18. Jason Werth October 22, 2009 at 12:41 AM #

    Theo hates latinos. Cross all the latinos off the list. Look at Pedro celbrating in Philly while Matt Clement is masturbating elsewhere. Look at Manny in the LCS while Jason Bay is masturbating elsewhere. Theo is a racist.

  19. UVMike October 22, 2009 at 1:26 AM #

    Holy shut up. this year, our entire infield left of Youk was latino. Substantiate it or stop saying it, Theo has never shown a bias against latinos.

  20. 080808 October 22, 2009 at 10:30 PM #

    Ortiz, Molina, Lowell together would make airtight double-play trio!

  21. M.A.G. October 23, 2009 at 10:12 AM #

    I'm not a fan of Massarotti, but I like his last article: "All about the money".

    In the article, Mazz shows the Red Sox have a ton of money to expend, and they are gonna have a ton of money to expend next year, even if we go after Bay or Holliday. Something tells me Theo preffers Holliday. He could have signed Bay by now, so I think he is his second option.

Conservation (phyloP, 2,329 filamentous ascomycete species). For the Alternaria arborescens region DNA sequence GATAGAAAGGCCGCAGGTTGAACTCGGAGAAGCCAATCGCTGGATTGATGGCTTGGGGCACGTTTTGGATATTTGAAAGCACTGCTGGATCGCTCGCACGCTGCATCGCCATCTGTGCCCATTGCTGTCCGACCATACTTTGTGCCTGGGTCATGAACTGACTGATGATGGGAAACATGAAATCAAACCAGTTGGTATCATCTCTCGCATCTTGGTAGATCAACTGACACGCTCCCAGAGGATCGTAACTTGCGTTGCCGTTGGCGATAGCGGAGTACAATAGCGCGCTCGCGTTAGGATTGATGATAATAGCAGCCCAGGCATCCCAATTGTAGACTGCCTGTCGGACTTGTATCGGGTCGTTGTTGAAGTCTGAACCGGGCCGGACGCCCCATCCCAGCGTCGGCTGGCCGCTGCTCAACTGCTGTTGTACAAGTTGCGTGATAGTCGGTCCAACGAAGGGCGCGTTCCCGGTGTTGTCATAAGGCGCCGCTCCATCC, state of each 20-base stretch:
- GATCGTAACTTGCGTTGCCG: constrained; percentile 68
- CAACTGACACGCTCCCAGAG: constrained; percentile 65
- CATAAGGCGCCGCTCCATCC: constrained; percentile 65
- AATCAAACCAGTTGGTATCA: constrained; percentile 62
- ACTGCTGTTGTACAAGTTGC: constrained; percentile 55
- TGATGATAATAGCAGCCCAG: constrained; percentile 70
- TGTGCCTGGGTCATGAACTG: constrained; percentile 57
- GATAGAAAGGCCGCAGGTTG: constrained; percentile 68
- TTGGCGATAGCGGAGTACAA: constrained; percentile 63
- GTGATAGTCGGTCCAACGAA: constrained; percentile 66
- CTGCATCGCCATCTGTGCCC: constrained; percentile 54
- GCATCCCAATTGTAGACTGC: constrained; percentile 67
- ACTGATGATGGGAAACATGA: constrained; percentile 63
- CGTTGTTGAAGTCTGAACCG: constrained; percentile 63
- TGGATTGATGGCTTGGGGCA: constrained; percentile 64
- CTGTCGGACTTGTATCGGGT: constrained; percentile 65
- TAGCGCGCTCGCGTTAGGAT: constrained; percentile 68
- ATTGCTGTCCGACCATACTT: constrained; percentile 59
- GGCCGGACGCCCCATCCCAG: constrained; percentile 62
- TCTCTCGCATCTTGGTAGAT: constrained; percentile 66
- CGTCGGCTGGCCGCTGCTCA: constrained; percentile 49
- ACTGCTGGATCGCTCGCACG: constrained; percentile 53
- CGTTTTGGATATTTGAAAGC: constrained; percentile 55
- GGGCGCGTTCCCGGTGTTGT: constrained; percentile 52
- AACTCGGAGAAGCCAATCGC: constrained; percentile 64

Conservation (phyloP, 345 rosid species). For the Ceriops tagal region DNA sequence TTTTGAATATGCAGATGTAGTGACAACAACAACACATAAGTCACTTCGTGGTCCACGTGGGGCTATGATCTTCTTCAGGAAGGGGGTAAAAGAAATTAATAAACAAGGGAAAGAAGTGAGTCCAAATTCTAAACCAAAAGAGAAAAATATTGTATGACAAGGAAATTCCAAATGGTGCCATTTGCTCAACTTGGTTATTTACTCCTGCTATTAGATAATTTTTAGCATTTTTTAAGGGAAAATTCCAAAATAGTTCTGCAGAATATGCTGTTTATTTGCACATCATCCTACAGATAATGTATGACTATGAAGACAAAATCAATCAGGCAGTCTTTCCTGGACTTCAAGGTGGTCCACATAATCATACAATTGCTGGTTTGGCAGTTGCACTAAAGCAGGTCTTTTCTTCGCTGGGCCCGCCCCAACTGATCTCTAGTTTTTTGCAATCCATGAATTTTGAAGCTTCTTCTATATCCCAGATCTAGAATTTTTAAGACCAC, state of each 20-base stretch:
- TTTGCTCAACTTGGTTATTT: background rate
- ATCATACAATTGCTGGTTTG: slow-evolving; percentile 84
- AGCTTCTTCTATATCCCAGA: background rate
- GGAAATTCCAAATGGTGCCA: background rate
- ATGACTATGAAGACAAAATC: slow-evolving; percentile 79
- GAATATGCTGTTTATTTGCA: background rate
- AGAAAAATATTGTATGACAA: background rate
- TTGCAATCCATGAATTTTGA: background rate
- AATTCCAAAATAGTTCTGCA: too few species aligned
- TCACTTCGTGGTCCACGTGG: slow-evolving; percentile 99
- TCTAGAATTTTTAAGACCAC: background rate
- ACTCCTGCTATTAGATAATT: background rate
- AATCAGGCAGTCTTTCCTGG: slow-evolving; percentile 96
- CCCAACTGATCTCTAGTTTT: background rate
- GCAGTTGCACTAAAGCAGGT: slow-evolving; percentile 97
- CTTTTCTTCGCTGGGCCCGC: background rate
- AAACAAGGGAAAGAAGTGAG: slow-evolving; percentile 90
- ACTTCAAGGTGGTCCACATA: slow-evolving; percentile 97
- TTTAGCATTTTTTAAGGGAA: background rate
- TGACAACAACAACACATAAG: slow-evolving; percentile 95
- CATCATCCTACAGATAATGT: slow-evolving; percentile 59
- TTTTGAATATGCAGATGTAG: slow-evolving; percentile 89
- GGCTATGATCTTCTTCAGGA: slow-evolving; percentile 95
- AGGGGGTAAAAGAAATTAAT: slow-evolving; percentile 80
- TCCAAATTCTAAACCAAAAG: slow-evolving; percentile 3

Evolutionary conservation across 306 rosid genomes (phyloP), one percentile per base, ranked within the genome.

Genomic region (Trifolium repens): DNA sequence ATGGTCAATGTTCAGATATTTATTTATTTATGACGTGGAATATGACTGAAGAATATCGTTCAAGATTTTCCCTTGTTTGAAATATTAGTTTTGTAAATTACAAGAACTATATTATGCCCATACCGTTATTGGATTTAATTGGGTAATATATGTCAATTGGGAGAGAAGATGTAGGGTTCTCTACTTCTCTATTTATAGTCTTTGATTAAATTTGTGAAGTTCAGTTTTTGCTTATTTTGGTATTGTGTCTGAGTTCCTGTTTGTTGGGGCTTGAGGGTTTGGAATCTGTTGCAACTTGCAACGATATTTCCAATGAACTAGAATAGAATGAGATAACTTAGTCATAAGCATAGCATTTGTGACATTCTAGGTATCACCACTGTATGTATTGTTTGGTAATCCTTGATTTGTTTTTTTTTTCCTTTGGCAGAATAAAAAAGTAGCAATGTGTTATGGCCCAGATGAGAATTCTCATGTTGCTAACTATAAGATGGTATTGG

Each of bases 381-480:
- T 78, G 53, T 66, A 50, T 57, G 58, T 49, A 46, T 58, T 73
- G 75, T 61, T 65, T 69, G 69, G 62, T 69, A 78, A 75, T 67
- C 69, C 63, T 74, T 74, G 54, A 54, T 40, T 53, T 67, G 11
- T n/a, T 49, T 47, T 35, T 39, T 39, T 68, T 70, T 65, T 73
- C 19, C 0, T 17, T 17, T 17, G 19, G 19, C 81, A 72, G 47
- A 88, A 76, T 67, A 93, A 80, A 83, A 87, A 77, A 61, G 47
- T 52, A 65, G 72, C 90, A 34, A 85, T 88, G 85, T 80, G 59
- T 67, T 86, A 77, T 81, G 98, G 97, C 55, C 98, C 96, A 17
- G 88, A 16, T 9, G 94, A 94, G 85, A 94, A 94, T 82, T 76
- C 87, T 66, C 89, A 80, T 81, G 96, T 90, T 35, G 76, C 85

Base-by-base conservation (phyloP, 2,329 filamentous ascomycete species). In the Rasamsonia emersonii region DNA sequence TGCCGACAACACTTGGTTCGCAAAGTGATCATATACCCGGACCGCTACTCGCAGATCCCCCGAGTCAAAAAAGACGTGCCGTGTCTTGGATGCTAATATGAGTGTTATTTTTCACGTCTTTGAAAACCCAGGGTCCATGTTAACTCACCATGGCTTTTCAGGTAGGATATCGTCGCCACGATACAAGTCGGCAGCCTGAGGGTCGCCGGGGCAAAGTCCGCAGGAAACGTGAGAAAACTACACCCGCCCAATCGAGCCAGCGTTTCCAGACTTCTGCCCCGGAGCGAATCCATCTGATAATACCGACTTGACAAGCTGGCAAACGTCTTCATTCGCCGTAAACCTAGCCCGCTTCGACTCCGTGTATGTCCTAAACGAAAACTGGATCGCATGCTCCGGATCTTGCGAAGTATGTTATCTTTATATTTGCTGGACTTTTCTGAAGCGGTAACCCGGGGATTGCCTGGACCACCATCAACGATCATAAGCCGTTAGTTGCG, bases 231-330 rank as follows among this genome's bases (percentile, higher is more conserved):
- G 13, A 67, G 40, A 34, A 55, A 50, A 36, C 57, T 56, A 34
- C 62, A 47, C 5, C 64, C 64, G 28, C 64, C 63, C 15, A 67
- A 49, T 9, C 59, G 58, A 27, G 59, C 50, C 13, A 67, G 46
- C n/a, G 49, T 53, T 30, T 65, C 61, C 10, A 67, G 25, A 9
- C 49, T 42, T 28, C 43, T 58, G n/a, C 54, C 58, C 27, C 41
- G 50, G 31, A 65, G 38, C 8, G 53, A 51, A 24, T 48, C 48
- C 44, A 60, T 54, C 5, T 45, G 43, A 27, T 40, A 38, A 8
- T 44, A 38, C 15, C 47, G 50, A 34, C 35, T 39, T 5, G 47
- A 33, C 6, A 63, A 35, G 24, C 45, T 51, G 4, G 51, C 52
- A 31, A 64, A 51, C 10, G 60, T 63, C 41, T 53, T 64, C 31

In any case, I see no reason to fail to sign one of the two this year. We have a lot of money, and we are gonna have a lot of money next year too, to go after another big name (Mauer please). And I don't see better FA outfielders available next year either.

    • Gerry October 30, 2009 at 12:17 AM #

      Almost hate to bring this up, but in talking with some lifelong, gear-wearing Cards fans, they believe Holliday is as important to the team as Pujols. They are convinced Pujols will take a home town discount and stay, and that to compete they will sign Holliday, who wants to stay on the team if possible . . . which shoots down Boras' Teix money scam. When I asked them about his playoff error they replied that he feels as badly as the fans, and that the fans gave him two standing ovations AFTER the error to make sure he knows he is welcome to stay. I asked if all Cards fans were like that, and the response was "of course. That's why players like to stay there. We love our players and we let them know it." Could this be why Julio and Joe Thurston went from doghouse to performers? Maybe Boston fans could actually get behind their team?